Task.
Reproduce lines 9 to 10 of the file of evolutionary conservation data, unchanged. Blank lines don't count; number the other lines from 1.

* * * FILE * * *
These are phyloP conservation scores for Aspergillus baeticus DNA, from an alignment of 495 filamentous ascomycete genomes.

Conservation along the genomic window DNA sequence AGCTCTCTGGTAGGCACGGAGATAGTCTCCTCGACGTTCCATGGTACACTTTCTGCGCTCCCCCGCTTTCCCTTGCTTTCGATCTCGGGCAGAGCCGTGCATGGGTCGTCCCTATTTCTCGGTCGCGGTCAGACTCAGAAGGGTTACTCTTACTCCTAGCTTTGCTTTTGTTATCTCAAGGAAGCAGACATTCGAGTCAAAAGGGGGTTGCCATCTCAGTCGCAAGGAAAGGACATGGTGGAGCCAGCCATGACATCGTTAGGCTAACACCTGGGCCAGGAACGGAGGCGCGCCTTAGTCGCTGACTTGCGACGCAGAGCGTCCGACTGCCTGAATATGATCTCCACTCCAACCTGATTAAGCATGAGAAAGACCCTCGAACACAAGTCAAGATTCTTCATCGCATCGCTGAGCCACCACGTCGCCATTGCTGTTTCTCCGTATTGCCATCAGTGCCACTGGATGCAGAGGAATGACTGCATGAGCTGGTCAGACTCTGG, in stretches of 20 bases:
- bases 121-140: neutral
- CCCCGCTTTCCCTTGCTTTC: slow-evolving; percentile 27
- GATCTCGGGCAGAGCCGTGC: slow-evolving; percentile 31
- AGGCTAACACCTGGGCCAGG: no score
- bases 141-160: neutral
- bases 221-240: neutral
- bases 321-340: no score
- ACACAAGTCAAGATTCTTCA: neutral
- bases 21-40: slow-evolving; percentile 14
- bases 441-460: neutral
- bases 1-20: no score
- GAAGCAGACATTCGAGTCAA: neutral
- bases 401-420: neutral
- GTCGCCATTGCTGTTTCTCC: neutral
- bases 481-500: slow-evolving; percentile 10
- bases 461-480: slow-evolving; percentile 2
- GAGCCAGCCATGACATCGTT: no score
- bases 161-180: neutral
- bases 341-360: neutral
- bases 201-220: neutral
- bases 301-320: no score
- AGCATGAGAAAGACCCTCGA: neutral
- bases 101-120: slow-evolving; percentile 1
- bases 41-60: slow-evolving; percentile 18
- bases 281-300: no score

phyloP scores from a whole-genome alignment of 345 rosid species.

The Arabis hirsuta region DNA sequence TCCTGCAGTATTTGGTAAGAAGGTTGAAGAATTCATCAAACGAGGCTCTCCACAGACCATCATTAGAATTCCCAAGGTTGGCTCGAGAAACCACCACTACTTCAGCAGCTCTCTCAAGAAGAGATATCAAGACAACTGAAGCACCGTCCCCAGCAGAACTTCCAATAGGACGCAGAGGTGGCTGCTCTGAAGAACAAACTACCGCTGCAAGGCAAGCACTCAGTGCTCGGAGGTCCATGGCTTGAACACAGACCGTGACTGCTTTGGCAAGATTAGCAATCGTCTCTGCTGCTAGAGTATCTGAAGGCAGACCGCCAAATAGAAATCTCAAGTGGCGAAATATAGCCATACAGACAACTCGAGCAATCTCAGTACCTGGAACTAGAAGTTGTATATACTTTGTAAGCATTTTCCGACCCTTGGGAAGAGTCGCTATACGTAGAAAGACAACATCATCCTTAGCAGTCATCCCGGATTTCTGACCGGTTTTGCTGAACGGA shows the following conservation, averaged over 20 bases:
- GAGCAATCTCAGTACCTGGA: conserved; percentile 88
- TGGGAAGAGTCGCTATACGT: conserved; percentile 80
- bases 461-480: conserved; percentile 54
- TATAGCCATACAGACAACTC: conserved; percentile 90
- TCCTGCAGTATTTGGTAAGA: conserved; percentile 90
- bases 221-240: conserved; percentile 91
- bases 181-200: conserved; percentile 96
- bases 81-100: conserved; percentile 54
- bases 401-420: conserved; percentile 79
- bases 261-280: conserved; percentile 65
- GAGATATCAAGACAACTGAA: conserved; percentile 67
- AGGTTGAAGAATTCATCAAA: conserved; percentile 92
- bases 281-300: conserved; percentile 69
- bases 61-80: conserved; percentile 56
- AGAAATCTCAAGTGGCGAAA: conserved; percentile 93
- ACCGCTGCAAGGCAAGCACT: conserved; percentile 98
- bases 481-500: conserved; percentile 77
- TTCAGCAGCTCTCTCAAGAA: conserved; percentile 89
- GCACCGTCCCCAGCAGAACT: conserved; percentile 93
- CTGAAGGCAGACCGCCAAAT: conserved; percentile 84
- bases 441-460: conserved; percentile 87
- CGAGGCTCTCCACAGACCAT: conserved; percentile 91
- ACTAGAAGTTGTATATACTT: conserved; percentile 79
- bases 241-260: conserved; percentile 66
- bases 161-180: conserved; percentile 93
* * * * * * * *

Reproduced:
- bases 321-340: no score
- ACACAAGTCAAGATTCTTCA: neutral